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About Me

Rabbi Chaim Coffman
Rabbi Coffman has helped people from all across the spectrum to prepare themselves properly for Orthodox Conversion to Judaism. His students admire his vast knowledge and appreciate his warm, personal attention and endearing sense of humor.
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Followers

Welcome to Rabbi Chaim Coffman's Blog!

I would like to thank you for visiting my blog, Beyond Orthodox Conversion to Judaism.

The conversion process can be a lengthy and daunting one to say the least and I want you to know that I am here to help you through it.

I have been teaching newcomers to Judaism for over a decade and over the last few years I have seen that conversion candidates really lack the support and knowledge they need to navigate the conversion process and successfully integrate into the Orthodox Jewish community.

I created my mentorship program in order to help make this whole experience as smooth and as painless as possible! (Can't do much about the growing pains, though ;)

Feel free to get to know me a little through the posts on my blog and visit the mentorship and syllabus page if you are interested in possible joining us.

I sincerely wish you all the best in your search for truth and spiritual growth.

Looking forward to meeting you,
Chaim Coffman

My Rebbe, Rav Moshe Sternbuch

In case you were wondering why I have all of these articles written by Rav Moshe Sternbuch, he is my Rebbe, and one of the gedolei hador (greatest Rabbis of our generation).

Rav Sternbuch fully endorses me and supports my mentorship program.

He is the address for all of my halachic or hashkafic (practical and philosophical) questions that I or my students may have.

The articles are based on his weekly talks on the Torah portion that the Rav gives in Jerusalem in his kollel. As a member of the kollel I get first dibbs on the photocopies and I type them up for my blog so you can all benefit from the Rav's erudition and insight.
Thursday, July 2, 2015

Parshas Balak: Learning Torah for the Wrong Reason can Backfire!

"And Bilam said to Balak, 'Build me here seven altars and prepare me here seven bullocks and seven rams" (Numbers 23:29)

The Talmud in Nazir 23b tells us that in the merit of the 42 sacrifices that Balak gave, he merited to have a descendant the caliber of Ruth, who was the forebear of king David and the Davidic line! We learn from here the Talmud explains that if one learns Torah and keeps mitzvos not for their own sake but for whatever reason, then in the end he will keep the Torah and its mitzvos for its own sake.

When we speak about not doing the mitzvos or keeping Torah for its own sake it means either to be called a rabbi or for any other reason. If someone though wants to keep mitzvos or Torah to be able to disparage others or curse them it would be better that they weren't created. If this is true, how could the Talmud tell us that Balak gets the merit of having Ruth descend from him if his intentions were less than altruistic?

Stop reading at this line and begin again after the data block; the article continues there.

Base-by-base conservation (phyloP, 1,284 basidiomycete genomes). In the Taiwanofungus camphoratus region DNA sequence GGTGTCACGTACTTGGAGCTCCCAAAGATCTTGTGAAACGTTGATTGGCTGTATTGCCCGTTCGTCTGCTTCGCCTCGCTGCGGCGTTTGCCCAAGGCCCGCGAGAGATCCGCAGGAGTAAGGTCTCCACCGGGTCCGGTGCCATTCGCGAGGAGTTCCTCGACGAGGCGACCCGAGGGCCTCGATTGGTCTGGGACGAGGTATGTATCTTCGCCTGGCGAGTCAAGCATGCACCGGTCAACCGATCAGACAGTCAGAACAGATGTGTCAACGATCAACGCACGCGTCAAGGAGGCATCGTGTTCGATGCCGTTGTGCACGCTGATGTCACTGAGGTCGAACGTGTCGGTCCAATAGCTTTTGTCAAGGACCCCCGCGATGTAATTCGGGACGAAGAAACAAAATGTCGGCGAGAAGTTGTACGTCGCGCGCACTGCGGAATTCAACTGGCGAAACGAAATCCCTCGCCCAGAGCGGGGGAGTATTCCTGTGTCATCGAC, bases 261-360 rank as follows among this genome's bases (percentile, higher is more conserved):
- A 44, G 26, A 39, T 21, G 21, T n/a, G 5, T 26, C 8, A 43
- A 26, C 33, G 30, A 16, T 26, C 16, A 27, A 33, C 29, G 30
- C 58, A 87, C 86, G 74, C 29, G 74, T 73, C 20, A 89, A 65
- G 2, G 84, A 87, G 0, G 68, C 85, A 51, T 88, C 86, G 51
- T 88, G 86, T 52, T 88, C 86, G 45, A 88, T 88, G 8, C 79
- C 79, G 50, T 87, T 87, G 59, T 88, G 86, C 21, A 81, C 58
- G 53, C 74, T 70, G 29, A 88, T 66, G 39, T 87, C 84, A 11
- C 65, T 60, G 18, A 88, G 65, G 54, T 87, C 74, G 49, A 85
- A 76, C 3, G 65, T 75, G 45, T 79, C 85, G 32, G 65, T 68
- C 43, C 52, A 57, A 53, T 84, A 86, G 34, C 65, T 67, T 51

Rav Yaakov Kamentzsky in his work Emes L'Yaakov explains that in this case if someone wants to learn Torah for an ulterior motive i.e. to curse or conquer his friend or foe then this idea would not apply but the intention of Balak was that through the merit of his sacrifices he should be able to have merit and have his prayer answered to be able to curse the Jewish people.

This Rav Yaakov tells was Balak's intention and it is as if a person does something so that it will help them have merit to enter the next world. Even though he wants his prayer answered to get what he wants, in reality he is doing something for an ulterior motive.

Normally we would say in such a case that this ulterior motive will not help here and certainly won't bring a person to keep the Torah for its own sake. The novelty Rav Yaakov explains is that even though he wanted to curse the Jewish people it is as if he wants the merit for something good and he prays that Hashem will listen to him!

One thing we can take out from this is that Torah should be learned for the right reasons and that it should have the positive influence on us and help us reach our true potential. If a person though learns and treats the material like another subject but it doesn't affect their lives then what the person is doing is mental gymnastics and not learning Torah!

Even so, a person could learn Torah for the wrong reason and not have intention to implement its teachings but the Torah though could influence the person positively to go in its ways. How many times have we heard people say they wanted to learn the "old testament" to be able to "prove" that their way of thinking was right and true only to have been upended by the sweetness and clarity that a Torah lifestyle brings.

A person with an open mind can still let the Torah influence them. Even if his mind is closed, the Torah can still influence a person which is why a person even with the wrong intention can still come back to their heritage.

May we always merit to learn the sweetness of the Torah and always do what G-d wants us to.

Shabbat Shalom

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